Central leg of NIMBY platform takes a hit as Department of Energy study finds property values unaffected by presence of commercial wind farms.
Economists at the Department of Energy's Lawrence Berkeley National Laboratory have found no conclusive evidence of the existence of any widespread property value impacts in communities surrounding wind energy facilities. According to the new report (pdf) neither the view of the wind facilities nor the distance of the home to those facilities has any "consistent, measurable, and statistically significant effect on home sales prices."
The team of economists led by Ben Hoen, Ryan Wiser and Peter Cappers of LBNL, along with Mark Thayer of San Diego State University and Gautam Sethi of Bard College, employed a hedonic model like those used by real estate professionals to estimate the marginal contribution of individual house or community characteristics to sales prices.
The DOE-sponsored study examined 7,500 single-family property sales between 1996 and 2007 in order to record values from before the announcement of a wind energy facility to a period after it was built and operating.
"Although the analysis cannot dismiss the possibility that individual homes or small numbers of homes have been or could be negatively impacted, it finds that if these impacts do exist, they are either too small and/or too infrequent to result in any widespread, statistically observable impact," write the report's authors.
Wind energy industry welcomes report findings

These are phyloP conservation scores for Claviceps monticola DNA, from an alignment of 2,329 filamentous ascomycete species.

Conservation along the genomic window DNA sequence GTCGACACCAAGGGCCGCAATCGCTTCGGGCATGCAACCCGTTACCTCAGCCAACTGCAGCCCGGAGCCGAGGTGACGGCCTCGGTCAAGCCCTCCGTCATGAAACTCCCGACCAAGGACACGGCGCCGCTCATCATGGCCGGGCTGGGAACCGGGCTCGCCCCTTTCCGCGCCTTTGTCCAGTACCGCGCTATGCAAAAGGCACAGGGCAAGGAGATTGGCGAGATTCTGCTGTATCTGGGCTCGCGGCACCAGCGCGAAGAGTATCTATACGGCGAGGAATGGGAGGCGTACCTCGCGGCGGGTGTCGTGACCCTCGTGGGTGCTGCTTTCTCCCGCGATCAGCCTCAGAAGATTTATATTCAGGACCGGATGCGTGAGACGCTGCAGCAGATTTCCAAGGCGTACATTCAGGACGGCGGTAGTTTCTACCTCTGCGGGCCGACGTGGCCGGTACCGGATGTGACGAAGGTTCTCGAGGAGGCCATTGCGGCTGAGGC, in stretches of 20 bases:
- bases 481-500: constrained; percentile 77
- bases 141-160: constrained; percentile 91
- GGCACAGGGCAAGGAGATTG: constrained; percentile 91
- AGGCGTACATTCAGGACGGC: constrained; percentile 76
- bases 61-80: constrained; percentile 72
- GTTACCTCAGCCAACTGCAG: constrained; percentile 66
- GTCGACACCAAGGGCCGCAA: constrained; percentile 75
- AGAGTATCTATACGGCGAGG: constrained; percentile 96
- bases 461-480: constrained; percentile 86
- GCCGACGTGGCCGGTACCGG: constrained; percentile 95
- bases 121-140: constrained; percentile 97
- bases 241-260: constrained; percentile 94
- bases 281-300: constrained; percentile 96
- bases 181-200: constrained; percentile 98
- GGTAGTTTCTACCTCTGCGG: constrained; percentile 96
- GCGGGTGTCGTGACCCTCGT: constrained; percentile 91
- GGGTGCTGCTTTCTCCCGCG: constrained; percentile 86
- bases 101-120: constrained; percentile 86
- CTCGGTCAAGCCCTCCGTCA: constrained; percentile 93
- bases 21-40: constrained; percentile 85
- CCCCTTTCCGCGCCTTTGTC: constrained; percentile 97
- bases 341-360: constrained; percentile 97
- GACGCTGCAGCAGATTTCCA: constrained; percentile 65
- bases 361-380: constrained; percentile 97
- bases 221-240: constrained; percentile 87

Although the amount of electricity supplied to the U.S. grid from wind power projects remains a relatively low 2%, many expect that percentage will will rise and that wind energy could contribute a significant percentage of future electricity supply. Most recently, President Obama, in his 2009 State of the Union address, called for a doubling of renewable energy in three years (by 2012). In 2008 the U.S. Department of Energy produced a report that analyzed the feasibility of meeting 20% of U.S. electricity demand with wind energy by 2030.
To meet these goals, a significant amount of wind project development activity would be required. According to the paper, if the average size of wind power projects built in the U.S. in 2007 and 2008 was approximately 100 MW and the total amount of capacity required to reach 20% wind electricity is roughly 300,000 MW, to achieve 20% wind electricity by 2030, a total of 3,000 wind facilities may need to be sited and permitted. And that creates the potential for lots of land use conflicts, especially if there is a misconception about property values.
“The conclusions of this study could not be more definitive—wind farms do not weaken property values," said American Wind Energy Association CEO Denise Bode in a written statement on Wednesday. "These important research findings offer good news for those communities that might be considering the location of wind farms nearby. Wind energy has multiple benefits: it creates jobs, reduces greenhouse gases, and delivers direct economic benefits to rural communities. Now we can also say that wind energy has no impact on property values.”
The release of the study comes as Massachusetts-based electric provider National Grid announced its intention to negotiate a purchase agreement for the electricity produced by Cape Wind, the proposed offshore wind farm. The project, which will be the first offshore wind farm in the U.S. should it gain approval, has been opposed by NIMBY interests often citing aesthetic concerns and the negative impact the turbines will have on the local economy.
People clearly have mixed feelings about having wind turbines in their viewshed and dotting local landscapes and the issue is a polarizing one, to say the least. What do you think? How would you feel about having a wind farm as a neighbor?